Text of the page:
A recent decision of the Court of Appeal emphasises that the duties and responsibilities of a director are constant in every type of company, whether it is a large multi-national or a small ‘family’ business.

There can be vast differences in the scale and  complexity  of  companies,  ranging from small ‘family’ incorporated businesses to multi-national entities with stock exchange listings.  Nonetheless, in its  recent decision in Re Walfab Engineering Ltd1, the Court of Appeal has re-affirmed that no material distinctions exist in the company law obligations of a director of any type of company, according to the scale and complexity of the relevant company.

Passive Directors, Active Duties

 Re Walfab Engineering Ltd concerned applications by the Director of Corporate Enforcement to the High Court to disqualify or restrict directors who had been on the board of certain small companies when those companies became insolvent even though the relevant boards had not taken any steps to wind up the relevant companies. The companies had failed in the period of decline into the 2008 recession. Some of the relevant directors had played merely a token role in the management and governance of the relevant companies, in some cases  not being in any meaningful way engaged with their statutory responsibilities. The companies had failed to file annual returns for a number of years.

Despite a clear line of judicial authority to that point the High Court declined to make any disqualification or restriction order against the relevant directors on the basis that the recession-derived practical context had “changed utterly”. Regarding the poor governance in and breaches of statutory obligations by the relevant companies, the High Court made a concession to the fact that the relevant directors were “not professional directors, [did] not possess professional qualifications, and [had] never served at the helm of large quoted enterprises.”

The Court of Appeal held that these considerations were irrelevant to assessing whether a director has performed his or her statutory role: “It matters not that they be directors of family companies, or be at the helm of large or quoted enterprises.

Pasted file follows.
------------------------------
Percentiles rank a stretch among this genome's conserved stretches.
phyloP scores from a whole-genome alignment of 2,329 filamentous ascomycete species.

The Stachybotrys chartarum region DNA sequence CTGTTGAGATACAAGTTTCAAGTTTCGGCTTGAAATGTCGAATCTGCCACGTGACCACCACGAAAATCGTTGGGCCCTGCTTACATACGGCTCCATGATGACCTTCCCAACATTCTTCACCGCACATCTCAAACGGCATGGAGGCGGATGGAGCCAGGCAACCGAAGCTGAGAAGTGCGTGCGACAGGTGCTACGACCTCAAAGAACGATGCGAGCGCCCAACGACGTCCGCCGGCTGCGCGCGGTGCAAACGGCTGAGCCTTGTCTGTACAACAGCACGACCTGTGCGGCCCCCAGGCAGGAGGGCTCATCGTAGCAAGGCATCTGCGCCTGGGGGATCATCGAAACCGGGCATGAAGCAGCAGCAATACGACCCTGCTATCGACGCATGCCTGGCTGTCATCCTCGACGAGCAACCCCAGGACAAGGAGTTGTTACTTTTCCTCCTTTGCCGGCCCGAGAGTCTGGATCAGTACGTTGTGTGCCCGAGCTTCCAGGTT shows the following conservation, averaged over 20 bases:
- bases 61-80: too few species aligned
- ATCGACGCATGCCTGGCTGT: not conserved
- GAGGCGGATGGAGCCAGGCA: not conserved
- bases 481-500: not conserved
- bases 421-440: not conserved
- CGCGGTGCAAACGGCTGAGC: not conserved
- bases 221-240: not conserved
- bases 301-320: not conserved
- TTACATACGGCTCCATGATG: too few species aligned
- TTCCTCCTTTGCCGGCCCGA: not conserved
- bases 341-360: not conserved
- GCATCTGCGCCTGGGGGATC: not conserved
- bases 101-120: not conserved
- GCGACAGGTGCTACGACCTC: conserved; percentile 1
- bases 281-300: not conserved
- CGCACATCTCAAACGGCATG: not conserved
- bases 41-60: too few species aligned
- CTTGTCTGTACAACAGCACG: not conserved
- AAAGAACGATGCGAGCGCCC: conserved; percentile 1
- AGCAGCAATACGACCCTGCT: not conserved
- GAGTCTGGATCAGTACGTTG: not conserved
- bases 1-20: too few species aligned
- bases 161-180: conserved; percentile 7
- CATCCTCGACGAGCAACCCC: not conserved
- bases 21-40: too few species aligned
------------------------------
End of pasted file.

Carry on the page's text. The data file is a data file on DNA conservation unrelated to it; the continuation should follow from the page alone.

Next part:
Neither do the qualifications of the directors or the economic challenges that the companies may be facing affect the obligations of directors to act responsibly in respect of an insolvent company.” The court concluded: “It would be contrary to the whole notion of proper corporate regulation that passive directors would be exonerated from liability or relieved from disqualification or restriction on the basis of the passive nature of their role.”

Comment

Although the decision was in the context of insolvent companies and applications for disqualification and restriction of directors, the principles in Re Walfab Engineering Ltd are equally applicable to general company law.

This decision does not ‘break new ground’ in law. Rather, it re-affirms what had been the well-established position up to 2014 but which had been challenged by an incorrect decision of the High Court at that   time.

Following this recent decision of the Court of Appeal, the message to directors is again clear: as an officer of the company, you  have a constant set of statutory obligations and responsibilities and these are neither increased nor reduced in any way by reference to the scale or complexity of your company or the nature of its business. This is so whether the company is trading profitably (in which case your obligations are to the company itself ) or is insolvent or facing insolvency (in which case your obligations are to the company’s creditors).

The decision in Re Walfab Engineering Ltd also illustrates the importance of a board receiving training in the duties and responsibilities of a director, both upon first appointment of each director and regularly thereafter to update the directors on relevant developments.

Guidance on some of the key statutory duties and responsibilities of a director is available here